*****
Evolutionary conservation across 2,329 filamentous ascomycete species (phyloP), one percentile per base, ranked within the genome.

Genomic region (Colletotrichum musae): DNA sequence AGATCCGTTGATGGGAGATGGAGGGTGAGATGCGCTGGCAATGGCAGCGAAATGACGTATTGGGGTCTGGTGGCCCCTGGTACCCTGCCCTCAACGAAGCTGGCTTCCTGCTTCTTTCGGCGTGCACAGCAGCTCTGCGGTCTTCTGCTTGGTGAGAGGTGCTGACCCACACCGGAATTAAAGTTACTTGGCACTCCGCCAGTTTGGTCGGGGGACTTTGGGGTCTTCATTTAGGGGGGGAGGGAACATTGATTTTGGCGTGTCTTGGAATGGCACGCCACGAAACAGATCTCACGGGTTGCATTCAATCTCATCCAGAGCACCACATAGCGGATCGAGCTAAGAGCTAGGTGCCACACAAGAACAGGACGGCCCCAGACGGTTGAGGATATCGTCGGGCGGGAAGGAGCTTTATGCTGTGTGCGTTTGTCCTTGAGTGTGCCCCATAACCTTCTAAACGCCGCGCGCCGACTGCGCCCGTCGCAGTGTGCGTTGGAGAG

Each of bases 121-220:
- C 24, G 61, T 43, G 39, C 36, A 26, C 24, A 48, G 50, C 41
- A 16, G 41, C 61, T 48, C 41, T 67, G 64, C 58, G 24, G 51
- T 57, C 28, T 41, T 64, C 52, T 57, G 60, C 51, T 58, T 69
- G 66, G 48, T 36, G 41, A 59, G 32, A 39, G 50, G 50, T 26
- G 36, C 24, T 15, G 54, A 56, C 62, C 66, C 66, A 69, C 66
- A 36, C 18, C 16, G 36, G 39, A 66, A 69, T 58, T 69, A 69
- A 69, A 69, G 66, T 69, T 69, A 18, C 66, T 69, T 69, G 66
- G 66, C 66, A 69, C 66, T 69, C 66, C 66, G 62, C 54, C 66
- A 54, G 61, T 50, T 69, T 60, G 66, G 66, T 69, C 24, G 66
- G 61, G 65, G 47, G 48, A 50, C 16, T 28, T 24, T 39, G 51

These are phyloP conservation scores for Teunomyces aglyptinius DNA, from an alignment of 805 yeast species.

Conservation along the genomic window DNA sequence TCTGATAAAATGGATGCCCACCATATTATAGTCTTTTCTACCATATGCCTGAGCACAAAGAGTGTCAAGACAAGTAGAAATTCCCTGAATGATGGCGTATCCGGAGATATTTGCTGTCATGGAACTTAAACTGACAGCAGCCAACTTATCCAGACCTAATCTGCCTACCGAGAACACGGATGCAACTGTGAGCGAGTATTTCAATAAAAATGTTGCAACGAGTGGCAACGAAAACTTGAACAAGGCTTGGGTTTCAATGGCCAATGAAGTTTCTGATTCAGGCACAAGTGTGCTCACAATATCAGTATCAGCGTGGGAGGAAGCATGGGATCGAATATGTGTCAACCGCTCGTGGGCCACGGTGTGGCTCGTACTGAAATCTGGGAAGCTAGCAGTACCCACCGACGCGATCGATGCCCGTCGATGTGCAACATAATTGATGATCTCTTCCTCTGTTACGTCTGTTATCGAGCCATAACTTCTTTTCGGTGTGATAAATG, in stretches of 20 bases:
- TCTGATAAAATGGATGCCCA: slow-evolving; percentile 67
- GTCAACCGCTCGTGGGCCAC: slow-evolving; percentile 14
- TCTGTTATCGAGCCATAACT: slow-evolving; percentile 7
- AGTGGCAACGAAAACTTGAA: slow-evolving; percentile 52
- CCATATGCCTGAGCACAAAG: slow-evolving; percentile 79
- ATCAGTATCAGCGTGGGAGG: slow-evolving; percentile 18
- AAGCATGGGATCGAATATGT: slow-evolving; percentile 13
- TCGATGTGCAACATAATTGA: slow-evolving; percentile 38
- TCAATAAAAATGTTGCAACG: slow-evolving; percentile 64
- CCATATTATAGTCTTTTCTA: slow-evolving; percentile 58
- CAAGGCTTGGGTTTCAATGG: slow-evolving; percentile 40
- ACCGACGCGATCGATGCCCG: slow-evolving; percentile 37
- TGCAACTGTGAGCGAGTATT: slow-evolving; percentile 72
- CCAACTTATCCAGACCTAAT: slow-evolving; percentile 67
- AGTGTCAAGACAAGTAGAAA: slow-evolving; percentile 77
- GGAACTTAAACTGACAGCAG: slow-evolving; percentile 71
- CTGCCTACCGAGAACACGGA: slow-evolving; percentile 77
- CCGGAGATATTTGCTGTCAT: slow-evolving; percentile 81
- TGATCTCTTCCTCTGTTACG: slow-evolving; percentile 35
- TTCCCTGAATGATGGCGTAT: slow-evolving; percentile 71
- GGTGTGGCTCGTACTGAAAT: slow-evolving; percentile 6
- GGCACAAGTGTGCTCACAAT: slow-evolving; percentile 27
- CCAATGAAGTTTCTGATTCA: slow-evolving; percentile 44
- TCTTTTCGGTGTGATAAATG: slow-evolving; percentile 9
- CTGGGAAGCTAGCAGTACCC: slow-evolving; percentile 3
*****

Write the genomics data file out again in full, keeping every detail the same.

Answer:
Evolutionary conservation across 2,329 filamentous ascomycete species (phyloP), one percentile per base, ranked within the genome.

Genomic region (Colletotrichum musae): DNA sequence AGATCCGTTGATGGGAGATGGAGGGTGAGATGCGCTGGCAATGGCAGCGAAATGACGTATTGGGGTCTGGTGGCCCCTGGTACCCTGCCCTCAACGAAGCTGGCTTCCTGCTTCTTTCGGCGTGCACAGCAGCTCTGCGGTCTTCTGCTTGGTGAGAGGTGCTGACCCACACCGGAATTAAAGTTACTTGGCACTCCGCCAGTTTGGTCGGGGGACTTTGGGGTCTTCATTTAGGGGGGGAGGGAACATTGATTTTGGCGTGTCTTGGAATGGCACGCCACGAAACAGATCTCACGGGTTGCATTCAATCTCATCCAGAGCACCACATAGCGGATCGAGCTAAGAGCTAGGTGCCACACAAGAACAGGACGGCCCCAGACGGTTGAGGATATCGTCGGGCGGGAAGGAGCTTTATGCTGTGTGCGTTTGTCCTTGAGTGTGCCCCATAACCTTCTAAACGCCGCGCGCCGACTGCGCCCGTCGCAGTGTGCGTTGGAGAG

Each of bases 121-220:
- C 24, G 61, T 43, G 39, C 36, A 26, C 24, A 48, G 50, C 41
- A 16, G 41, C 61, T 48, C 41, T 67, G 64, C 58, G 24, G 51
- T 57, C 28, T 41, T 64, C 52, T 57, G 60, C 51, T 58, T 69
- G 66, G 48, T 36, G 41, A 59, G 32, A 39, G 50, G 50, T 26
- G 36, C 24, T 15, G 54, A 56, C 62, C 66, C 66, A 69, C 66
- A 36, C 18, C 16, G 36, G 39, A 66, A 69, T 58, T 69, A 69
- A 69, A 69, G 66, T 69, T 69, A 18, C 66, T 69, T 69, G 66
- G 66, C 66, A 69, C 66, T 69, C 66, C 66, G 62, C 54, C 66
- A 54, G 61, T 50, T 69, T 60, G 66, G 66, T 69, C 24, G 66
- G 61, G 65, G 47, G 48, A 50, C 16, T 28, T 24, T 39, G 51

These are phyloP conservation scores for Teunomyces aglyptinius DNA, from an alignment of 805 yeast species.

Conservation along the genomic window DNA sequence TCTGATAAAATGGATGCCCACCATATTATAGTCTTTTCTACCATATGCCTGAGCACAAAGAGTGTCAAGACAAGTAGAAATTCCCTGAATGATGGCGTATCCGGAGATATTTGCTGTCATGGAACTTAAACTGACAGCAGCCAACTTATCCAGACCTAATCTGCCTACCGAGAACACGGATGCAACTGTGAGCGAGTATTTCAATAAAAATGTTGCAACGAGTGGCAACGAAAACTTGAACAAGGCTTGGGTTTCAATGGCCAATGAAGTTTCTGATTCAGGCACAAGTGTGCTCACAATATCAGTATCAGCGTGGGAGGAAGCATGGGATCGAATATGTGTCAACCGCTCGTGGGCCACGGTGTGGCTCGTACTGAAATCTGGGAAGCTAGCAGTACCCACCGACGCGATCGATGCCCGTCGATGTGCAACATAATTGATGATCTCTTCCTCTGTTACGTCTGTTATCGAGCCATAACTTCTTTTCGGTGTGATAAATG, in stretches of 20 bases:
- TCTGATAAAATGGATGCCCA: slow-evolving; percentile 67
- GTCAACCGCTCGTGGGCCAC: slow-evolving; percentile 14
- TCTGTTATCGAGCCATAACT: slow-evolving; percentile 7
- AGTGGCAACGAAAACTTGAA: slow-evolving; percentile 52
- CCATATGCCTGAGCACAAAG: slow-evolving; percentile 79
- ATCAGTATCAGCGTGGGAGG: slow-evolving; percentile 18
- AAGCATGGGATCGAATATGT: slow-evolving; percentile 13
- TCGATGTGCAACATAATTGA: slow-evolving; percentile 38
- TCAATAAAAATGTTGCAACG: slow-evolving; percentile 64
- CCATATTATAGTCTTTTCTA: slow-evolving; percentile 58
- CAAGGCTTGGGTTTCAATGG: slow-evolving; percentile 40
- ACCGACGCGATCGATGCCCG: slow-evolving; percentile 37
- TGCAACTGTGAGCGAGTATT: slow-evolving; percentile 72
- CCAACTTATCCAGACCTAAT: slow-evolving; percentile 67
- AGTGTCAAGACAAGTAGAAA: slow-evolving; percentile 77
- GGAACTTAAACTGACAGCAG: slow-evolving; percentile 71
- CTGCCTACCGAGAACACGGA: slow-evolving; percentile 77
- CCGGAGATATTTGCTGTCAT: slow-evolving; percentile 81
- TGATCTCTTCCTCTGTTACG: slow-evolving; percentile 35
- TTCCCTGAATGATGGCGTAT: slow-evolving; percentile 71
- GGTGTGGCTCGTACTGAAAT: slow-evolving; percentile 6
- GGCACAAGTGTGCTCACAAT: slow-evolving; percentile 27
- CCAATGAAGTTTCTGATTCA: slow-evolving; percentile 44
- TCTTTTCGGTGTGATAAATG: slow-evolving; percentile 9
- CTGGGAAGCTAGCAGTACCC: slow-evolving; percentile 3